Note the calmness of the surface.  We are half way to the Scona Lodge site.
About a minute after the picture above;  the breeze picked up.  Note the water surface in the following shots:
The wind was gathering strength.  We were in a boat with a motor and it wasn't that big of a deal.  A canoe could be a different story.  The wind velocity moving the water right at the moment the picture was taken above would cause a canoeist to use some fairly creative paddle strokes to maintain his course.
And then all of a sudden I was pulling the chin strap of my hat down over my chin.  Now, a canoeist in this water better have a lot of experience.  Not only must he deal with the wind and maintain his course but, he must pay attention to the waves so as not to capsize.  Sudden wind is just part of these long, narrow and deep valley lakes.  Water was actually coming over the sides of the Gheenoe for awhile.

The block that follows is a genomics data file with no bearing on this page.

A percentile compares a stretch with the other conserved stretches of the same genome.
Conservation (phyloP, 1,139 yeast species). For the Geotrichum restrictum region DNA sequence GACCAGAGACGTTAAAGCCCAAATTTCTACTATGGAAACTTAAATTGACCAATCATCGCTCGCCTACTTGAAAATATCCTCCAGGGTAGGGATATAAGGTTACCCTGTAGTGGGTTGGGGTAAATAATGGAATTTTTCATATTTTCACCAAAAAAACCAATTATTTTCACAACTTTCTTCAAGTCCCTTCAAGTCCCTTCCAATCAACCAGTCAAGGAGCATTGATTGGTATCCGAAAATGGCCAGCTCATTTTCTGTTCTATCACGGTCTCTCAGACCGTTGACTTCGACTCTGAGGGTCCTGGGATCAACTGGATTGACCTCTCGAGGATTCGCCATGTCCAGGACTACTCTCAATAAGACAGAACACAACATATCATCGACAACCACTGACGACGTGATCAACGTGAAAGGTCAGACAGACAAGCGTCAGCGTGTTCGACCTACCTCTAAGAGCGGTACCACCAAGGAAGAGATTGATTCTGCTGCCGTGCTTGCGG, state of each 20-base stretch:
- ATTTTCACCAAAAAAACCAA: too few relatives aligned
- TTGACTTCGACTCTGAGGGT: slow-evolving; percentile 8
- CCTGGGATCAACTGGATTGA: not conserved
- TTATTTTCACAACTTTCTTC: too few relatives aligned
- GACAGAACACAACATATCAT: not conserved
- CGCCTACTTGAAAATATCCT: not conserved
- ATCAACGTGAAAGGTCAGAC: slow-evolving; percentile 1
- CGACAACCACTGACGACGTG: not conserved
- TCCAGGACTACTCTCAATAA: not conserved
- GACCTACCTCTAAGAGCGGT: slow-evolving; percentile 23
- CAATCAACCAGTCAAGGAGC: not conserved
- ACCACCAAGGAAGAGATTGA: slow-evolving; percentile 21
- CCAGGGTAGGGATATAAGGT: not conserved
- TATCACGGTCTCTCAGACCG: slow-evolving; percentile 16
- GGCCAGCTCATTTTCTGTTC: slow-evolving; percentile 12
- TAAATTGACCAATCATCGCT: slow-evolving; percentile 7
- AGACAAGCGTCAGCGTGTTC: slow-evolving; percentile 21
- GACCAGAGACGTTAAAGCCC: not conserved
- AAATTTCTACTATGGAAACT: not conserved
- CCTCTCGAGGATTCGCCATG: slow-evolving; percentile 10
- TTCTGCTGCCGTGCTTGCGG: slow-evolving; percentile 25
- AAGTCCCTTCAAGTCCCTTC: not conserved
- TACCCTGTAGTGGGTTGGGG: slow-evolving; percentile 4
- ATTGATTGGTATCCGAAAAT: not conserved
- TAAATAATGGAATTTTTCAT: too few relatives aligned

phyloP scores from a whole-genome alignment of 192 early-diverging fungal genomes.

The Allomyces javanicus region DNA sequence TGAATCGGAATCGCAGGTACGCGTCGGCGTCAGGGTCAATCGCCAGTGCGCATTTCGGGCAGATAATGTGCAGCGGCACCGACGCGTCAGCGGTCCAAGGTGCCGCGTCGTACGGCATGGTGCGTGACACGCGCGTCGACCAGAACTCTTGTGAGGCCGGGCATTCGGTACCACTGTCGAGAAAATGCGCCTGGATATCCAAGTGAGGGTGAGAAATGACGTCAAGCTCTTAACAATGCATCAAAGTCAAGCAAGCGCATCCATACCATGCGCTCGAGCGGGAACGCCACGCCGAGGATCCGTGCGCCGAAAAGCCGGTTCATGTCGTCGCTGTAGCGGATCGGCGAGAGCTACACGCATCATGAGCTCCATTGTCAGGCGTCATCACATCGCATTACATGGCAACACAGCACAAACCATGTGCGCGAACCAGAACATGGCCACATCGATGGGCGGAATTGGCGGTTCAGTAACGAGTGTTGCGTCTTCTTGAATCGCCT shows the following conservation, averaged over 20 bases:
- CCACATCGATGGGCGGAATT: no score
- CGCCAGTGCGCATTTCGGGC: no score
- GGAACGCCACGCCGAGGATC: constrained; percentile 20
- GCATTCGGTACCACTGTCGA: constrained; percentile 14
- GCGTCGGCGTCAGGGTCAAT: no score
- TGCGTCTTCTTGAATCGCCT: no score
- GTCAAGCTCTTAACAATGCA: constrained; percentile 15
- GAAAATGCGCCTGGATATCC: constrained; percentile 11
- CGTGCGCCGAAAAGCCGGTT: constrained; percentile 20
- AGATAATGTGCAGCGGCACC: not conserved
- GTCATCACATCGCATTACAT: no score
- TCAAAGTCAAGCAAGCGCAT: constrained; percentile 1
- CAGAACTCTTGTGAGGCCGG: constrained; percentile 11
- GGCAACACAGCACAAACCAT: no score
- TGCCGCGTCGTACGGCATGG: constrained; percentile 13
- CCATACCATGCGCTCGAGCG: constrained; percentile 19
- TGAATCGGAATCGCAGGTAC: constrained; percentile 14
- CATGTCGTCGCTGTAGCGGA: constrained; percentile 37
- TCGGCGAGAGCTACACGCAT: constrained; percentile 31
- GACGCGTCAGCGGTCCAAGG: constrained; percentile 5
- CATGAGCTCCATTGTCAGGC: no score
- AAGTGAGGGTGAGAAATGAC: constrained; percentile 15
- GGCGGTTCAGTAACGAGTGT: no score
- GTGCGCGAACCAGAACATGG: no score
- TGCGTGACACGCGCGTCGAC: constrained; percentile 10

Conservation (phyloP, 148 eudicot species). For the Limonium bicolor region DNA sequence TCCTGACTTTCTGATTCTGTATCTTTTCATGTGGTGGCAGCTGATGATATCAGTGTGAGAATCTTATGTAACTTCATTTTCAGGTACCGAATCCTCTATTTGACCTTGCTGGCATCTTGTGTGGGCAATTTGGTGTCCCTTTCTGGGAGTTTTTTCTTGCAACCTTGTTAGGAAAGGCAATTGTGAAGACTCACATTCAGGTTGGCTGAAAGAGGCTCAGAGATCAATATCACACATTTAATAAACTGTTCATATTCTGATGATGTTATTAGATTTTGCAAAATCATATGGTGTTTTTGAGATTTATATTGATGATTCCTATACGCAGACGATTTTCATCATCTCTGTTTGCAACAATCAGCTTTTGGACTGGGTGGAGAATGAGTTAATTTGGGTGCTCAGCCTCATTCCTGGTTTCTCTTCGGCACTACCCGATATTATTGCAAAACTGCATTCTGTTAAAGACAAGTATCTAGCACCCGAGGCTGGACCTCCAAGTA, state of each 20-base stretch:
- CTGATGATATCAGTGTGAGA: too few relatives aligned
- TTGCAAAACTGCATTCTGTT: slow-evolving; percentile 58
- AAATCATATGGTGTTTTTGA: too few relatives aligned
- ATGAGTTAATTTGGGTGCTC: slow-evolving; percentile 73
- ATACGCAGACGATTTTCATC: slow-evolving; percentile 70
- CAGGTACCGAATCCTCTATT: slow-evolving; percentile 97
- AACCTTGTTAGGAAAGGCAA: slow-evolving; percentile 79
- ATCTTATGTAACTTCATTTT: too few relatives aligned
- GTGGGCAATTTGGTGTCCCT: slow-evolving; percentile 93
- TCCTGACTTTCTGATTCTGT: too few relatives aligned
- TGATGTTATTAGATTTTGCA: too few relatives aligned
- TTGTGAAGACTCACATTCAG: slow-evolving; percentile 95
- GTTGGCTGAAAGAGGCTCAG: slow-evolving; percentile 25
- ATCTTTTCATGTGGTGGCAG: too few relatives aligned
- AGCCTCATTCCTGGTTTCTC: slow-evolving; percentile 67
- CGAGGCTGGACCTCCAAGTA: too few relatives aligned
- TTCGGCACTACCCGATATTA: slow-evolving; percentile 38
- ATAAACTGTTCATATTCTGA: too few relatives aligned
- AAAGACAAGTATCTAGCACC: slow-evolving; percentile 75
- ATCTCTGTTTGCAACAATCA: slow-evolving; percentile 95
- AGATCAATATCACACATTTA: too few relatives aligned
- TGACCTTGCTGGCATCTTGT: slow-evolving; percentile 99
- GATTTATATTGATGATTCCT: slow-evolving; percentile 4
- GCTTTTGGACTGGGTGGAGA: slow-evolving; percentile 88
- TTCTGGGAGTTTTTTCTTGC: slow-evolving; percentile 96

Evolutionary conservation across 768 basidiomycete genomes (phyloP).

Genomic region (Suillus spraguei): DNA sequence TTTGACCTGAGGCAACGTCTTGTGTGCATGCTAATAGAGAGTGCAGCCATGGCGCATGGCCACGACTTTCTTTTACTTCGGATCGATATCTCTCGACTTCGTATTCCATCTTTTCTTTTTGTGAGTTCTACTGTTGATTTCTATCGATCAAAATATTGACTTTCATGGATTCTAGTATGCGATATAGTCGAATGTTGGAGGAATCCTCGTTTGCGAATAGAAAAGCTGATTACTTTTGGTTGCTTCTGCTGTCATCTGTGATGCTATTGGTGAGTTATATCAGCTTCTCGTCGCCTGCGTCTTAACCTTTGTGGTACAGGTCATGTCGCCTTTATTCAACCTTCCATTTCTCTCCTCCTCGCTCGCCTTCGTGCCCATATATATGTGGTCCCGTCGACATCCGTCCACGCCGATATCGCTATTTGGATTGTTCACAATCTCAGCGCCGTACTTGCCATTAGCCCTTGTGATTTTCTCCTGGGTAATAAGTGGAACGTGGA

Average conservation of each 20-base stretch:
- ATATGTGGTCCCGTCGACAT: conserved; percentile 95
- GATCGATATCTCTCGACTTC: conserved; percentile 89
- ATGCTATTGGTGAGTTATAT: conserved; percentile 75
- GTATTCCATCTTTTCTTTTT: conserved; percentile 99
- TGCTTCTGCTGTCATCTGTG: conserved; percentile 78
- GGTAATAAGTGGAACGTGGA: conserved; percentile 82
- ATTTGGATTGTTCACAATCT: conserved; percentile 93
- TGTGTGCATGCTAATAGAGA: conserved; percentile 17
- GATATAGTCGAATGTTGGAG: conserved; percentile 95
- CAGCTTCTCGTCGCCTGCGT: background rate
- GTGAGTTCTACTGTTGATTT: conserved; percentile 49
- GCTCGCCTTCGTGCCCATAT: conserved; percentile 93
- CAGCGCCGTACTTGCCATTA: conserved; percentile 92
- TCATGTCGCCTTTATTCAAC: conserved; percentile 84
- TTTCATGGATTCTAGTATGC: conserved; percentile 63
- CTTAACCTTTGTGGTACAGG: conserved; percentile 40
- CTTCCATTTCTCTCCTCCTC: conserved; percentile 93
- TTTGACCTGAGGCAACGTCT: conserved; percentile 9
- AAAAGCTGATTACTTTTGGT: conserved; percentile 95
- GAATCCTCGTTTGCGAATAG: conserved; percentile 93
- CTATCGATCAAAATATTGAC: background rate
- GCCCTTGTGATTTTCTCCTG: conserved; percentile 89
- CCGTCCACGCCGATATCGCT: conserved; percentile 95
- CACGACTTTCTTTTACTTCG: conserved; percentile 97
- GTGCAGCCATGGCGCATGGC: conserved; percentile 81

We are near the Scona shoreline and soon will beach the boat----if we can.  The water is rolling against the shoreline hard.

Taken from the shore
The Gheenoe floated straight into my favorite beaching area.   The waves pushed her up onto the shoreline a bit further than I would have liked but, once tied off to a tree she would be there when we returned.
That wind was cold.  I zipped up my fleece under jacket and also the windproof parka I wear when on the water.  Shade just didn't care.  That water is 56 degrees and she acts like it's 76 degrees.  Black Labs are designed for this.